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Obama is caught in the middle of the Dakota Access pipeline standoff.

Getty/Robyn Beck

After months of protest by Native American tribes, and a particularly volatile weekend in which police used rubber bullets, sound cannons, and pepper spray against protesters and arrested more than 100 people for trespassing, President Barack Obama finally waded into the tensions surrounding the construction of the pipeline. This week, he cautiously offered an update that the government was exploring options to reroute the pipeline, stating, “As a general rule, my view is that there is a way for us to accommodate sacred lands of Native Americans.” He also added that the administration would monitor the situation and allow it to “play out for several more weeks.”

This drew sharp criticism from both North Dakota officials and Native American activists. Cody Schulz, an elected state official, said Obama’s comments “affords the opportunity to the out-of-state militant faction of this protest to keep escalating their violent activities.” Schulz’s comments reflected a visible divide between the state, which declared a state of emergency and called in police reinforcements from seven other states to push back protesters, and the federal government, which had asked Energy Access Partners to “voluntarily pause all construction activity” on and near federal water resources (which the company hasn’t done).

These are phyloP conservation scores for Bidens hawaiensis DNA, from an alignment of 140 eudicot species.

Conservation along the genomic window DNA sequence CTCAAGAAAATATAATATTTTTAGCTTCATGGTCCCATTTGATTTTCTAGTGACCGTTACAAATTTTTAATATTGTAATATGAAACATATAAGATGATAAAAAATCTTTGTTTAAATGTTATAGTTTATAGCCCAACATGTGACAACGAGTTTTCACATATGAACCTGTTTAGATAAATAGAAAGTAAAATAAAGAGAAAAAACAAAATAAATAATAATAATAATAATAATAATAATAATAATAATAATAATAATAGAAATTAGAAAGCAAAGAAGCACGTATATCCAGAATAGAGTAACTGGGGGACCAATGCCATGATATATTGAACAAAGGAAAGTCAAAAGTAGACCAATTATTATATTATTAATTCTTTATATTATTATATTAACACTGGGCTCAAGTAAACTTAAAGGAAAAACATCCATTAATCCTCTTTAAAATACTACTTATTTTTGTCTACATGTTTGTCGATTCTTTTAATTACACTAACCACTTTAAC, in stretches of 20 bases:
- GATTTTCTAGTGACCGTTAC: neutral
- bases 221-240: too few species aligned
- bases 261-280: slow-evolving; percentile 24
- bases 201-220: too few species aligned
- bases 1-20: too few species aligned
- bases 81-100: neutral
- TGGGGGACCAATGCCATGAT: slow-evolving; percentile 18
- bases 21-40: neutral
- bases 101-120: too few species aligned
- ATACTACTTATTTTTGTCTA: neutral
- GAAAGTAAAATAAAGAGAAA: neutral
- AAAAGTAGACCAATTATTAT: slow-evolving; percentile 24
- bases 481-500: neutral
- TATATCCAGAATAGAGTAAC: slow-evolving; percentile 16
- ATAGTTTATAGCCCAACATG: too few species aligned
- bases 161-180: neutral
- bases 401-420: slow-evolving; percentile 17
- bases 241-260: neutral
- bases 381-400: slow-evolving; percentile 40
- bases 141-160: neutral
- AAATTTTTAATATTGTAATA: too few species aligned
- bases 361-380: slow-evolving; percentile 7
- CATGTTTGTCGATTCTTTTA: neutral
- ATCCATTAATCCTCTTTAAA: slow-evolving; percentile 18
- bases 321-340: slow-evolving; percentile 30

For the Standing Rock Sioux tribe, which has led the efforts against the pipeline in defense of their water supply and sacred sites, Obama’s comments offer hope, but are not enough. David Archambault II, the tribe’s chairman, said that all construction should stop until the Army Corps of Engineers finishes considering alternatives, while others in the tribe expressed concern that letting the standoff “play out” for several more weeks would continue to jeopardize the safety of those protesting the pipeline.

As for the 2016 presidential candidates, the Clinton campaign finally broke its silence and released a brief, non-committal statement about the pipeline last week, stating, “All voices should be heard and all views considered in federal infrastructure projects,” reflecting her divided loyalties between the unions who want the pipeline jobs and the Native American tribes and environmentalists who oppose its construction altogether. Donald Trump, of course, has both invested in and received contributions from Energy Access Partners, and has stayed silent on the issue. All of this points to the likelihood that the standoff will continue into the winter months.